Sepracor's route for trans-norsertraline
Sepracor (Marlborough, MA) developed a green route to (1R, 4S)-trans-norsertraline, a chiral amine structurally similar to sertraline, the API in Pfizer's (New York) "Zoloft," by using a catalytic
asymmetric hydrogenation that replaces a process based on a stoichiometric chiral auxiliary. The approach involved making
an enamide substrate for asymmetric hydrogenation for the large-scale stereoselective process for the API. The company's first
approach began with (S)-tetralone and a chiral auxiliary (R)-tert-butylsulfinamide, but the company developed a second-generation process for large-scale commercial applications that involved
the catalytic asymmetric hydrogenation of the enamide (1, 4). The company refined the enamide methodology using toluene as
the solvent and eliminating methanol and a more energy-consuming distillation. It also used a rhodium-based catalyst to improve
the stereoselectivity of the reaction. The second-generation process reduced waste by 30%, reduced cycle time by 41%, and
improved yield by 15% (1, 4).
The 12 principles of green chemistry
Roche's synthesis for a pyridinylimadazole-based drug
Roche Carolina (Florence, SC) improved a route for a pyridinylimadazole-based drug that functions as a p38(4) mitogen-activated
protein kinase inhibitor. One of the fragments involved in the original synthetic route is 3-aminopentane-1,5-diol. This aminodiol
intermediate is highly water-soluble, making it difficult to isolate from an aqueous reaction mixture. Extraction from the
aqueous system required a very large volume of the organic solvent, dichloromethane. Purification of the resulting viscous
liquid is performed either by distillation or via a crystalline salt, but requires multiple steps. The process was sufficient to produce the API for Phase I–II, but an improved
route was needed for commercial manufacture (1).
In the new process, 3-aminopentane-1,5-diol is synthesized in two isolated steps and four chemical reactions that start from
readily available and inexpensive dimethyl acetone-1,3-dicarboxylate. The company optimized the process through significant
streamlining, resulting in the use of a single solvent that is easily recovered and recycled. The key improvements involve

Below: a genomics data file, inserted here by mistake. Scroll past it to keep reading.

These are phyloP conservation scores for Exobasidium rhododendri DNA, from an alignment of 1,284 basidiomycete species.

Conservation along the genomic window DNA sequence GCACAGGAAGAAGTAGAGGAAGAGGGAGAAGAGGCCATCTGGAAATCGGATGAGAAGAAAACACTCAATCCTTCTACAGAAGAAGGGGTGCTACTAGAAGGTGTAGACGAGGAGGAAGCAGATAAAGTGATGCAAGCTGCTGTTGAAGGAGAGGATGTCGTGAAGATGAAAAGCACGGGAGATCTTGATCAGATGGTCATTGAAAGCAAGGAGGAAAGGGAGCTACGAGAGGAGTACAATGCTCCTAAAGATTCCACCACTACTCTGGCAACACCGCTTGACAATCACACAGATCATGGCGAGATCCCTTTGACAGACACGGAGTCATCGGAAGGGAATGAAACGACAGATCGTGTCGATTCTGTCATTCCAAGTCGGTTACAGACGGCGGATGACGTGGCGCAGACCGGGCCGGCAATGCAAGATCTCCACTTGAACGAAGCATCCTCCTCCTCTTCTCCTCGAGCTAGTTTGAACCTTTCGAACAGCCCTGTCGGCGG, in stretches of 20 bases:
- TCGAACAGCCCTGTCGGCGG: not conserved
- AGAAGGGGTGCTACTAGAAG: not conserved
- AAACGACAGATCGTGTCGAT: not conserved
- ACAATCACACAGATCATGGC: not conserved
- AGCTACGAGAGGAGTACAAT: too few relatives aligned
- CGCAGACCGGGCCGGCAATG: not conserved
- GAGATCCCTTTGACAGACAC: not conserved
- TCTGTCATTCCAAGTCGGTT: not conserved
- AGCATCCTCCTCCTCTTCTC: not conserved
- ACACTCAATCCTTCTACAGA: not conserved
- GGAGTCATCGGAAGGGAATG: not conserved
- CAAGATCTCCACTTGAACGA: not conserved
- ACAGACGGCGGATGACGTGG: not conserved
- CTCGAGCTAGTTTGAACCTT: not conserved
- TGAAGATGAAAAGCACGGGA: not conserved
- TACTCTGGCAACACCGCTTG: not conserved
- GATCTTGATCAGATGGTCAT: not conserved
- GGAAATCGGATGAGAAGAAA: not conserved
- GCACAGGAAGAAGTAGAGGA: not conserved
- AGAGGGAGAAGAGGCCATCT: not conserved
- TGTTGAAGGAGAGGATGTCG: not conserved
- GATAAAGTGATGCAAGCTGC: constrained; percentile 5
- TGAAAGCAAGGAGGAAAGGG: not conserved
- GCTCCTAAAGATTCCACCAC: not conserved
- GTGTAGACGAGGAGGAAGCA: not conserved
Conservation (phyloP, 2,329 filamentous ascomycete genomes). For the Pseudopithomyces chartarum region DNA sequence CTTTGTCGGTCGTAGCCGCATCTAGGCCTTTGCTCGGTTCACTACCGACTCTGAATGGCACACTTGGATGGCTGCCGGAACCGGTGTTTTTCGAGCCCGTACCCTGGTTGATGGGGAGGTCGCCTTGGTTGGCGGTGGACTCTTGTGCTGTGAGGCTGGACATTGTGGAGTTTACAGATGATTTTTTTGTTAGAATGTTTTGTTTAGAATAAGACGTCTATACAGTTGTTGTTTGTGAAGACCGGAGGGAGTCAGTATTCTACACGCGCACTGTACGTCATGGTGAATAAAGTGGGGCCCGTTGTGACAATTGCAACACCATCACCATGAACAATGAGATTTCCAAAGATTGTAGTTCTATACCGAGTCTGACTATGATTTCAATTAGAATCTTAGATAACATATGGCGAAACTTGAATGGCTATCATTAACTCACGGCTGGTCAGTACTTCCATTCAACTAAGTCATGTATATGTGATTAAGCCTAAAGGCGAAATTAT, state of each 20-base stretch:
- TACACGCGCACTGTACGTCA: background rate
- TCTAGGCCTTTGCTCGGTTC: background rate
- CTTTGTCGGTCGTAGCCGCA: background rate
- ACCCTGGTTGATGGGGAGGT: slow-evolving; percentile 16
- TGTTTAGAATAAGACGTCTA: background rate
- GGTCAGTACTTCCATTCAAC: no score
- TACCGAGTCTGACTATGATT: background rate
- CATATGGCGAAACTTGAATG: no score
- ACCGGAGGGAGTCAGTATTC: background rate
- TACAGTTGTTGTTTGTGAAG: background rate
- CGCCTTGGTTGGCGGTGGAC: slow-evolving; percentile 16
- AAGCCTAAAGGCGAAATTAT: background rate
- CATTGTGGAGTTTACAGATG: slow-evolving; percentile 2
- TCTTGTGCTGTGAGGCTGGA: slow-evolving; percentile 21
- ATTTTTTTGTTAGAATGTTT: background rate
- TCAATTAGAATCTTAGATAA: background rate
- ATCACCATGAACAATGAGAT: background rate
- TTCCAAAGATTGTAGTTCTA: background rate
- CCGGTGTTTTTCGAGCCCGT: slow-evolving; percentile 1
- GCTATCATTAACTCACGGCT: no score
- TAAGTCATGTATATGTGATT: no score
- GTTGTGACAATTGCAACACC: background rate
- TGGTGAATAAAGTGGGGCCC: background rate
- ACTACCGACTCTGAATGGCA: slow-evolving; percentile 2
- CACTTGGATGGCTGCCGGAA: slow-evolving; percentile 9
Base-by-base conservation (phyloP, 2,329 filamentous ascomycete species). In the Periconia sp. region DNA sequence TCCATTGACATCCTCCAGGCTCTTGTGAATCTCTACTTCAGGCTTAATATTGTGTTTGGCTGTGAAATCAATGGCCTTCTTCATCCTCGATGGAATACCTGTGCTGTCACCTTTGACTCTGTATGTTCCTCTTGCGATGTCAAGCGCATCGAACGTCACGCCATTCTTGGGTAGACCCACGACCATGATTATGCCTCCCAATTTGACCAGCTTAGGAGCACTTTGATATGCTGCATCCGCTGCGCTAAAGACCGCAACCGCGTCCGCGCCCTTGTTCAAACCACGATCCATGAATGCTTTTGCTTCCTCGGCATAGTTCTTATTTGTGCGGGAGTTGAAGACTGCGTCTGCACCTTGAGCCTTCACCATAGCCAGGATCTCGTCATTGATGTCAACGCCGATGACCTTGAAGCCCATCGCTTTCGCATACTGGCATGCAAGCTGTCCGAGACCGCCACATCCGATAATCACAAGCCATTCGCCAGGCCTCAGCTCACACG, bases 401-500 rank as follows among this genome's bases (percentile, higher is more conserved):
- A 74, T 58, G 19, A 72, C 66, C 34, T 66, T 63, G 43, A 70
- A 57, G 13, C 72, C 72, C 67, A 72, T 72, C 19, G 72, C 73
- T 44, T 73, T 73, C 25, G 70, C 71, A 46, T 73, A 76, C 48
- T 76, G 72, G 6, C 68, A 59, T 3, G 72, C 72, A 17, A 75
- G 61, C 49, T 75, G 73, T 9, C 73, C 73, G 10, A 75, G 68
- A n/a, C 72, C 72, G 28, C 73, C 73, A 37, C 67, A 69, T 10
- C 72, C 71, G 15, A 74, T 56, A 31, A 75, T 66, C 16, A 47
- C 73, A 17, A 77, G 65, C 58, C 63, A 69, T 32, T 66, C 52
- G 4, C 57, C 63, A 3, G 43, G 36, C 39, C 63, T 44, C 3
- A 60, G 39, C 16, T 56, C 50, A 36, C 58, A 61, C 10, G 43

the following: sodium borohydride reduction of dimethyl 3-N-tert-butoxycarbonylaminoglutarate, an one-pot deprotection, and purification of the 3-aminopentane-1,5-diol using an acidic
resin under nonaqueous conditions. The overall yield of the new synthesis is 89%, and the API purity is 99.5% (1).
GSK's green -chemistry toolkit
GlaxoSmithKline (GSK, London) developed the "Eco-Design Toolkit" to provide bench-level chemists and engineers green-chemistry
information and tools for process research and development and manufacturing. The toolkit has five modules: a green chemistry
and technology guide; a materials guide to solvents and bases with related environmental, health, and safety data; a fast
life-cycle assessment for synthetic chemistry that streamlines evaluations of the environmental life cycle and measures green
metrics, including mass efficiency; a green packaging guide; and a guide that identifies legislation phasing out hazardous
substances. Using the toolkit, GSK reported that in 2006, the mass percent of chemicals of concern for all new products decreased
ninefold, and the estimated average life-cycle impacts were reduced fourfold as compounds moved to the last stage of development
Patricia Van Arnum is a senior editor at Pharmaceutical Technology, 485 Route One South, Bldg F, First Floor, Iselin, NJ 08830 tel. 732.346.3072, firstname.lastname@example.org
1. EPA, "The Presidential Green Chemistry Challenge Awards Program: Summary of 2008 Award Entries and Recipients" (Washington,
DC, 2008), available at
http://www.epa.gov/greenchemistry/pubs/docs/award_entries_and_recipients2008.pdf, accessed Jan. 15, 2009.
2. R.A. Sheldon, "The E Factor: Fifteen Years On," Green Chem. 9 (12), 1273–1283 (2007).
3. M.E. Kopach, "A Practical and Green Chemical Approach for the Manufacture of NK1 Antagonist LY686017," presented at The
12th Annual Green Chemistry and Engineering Conference, New York, June 25, 2008.
4. P. Van Arnum, "Advances in Asymmetric Synthesis," Pharm. Technol.
31 (9), 58–65 (2007).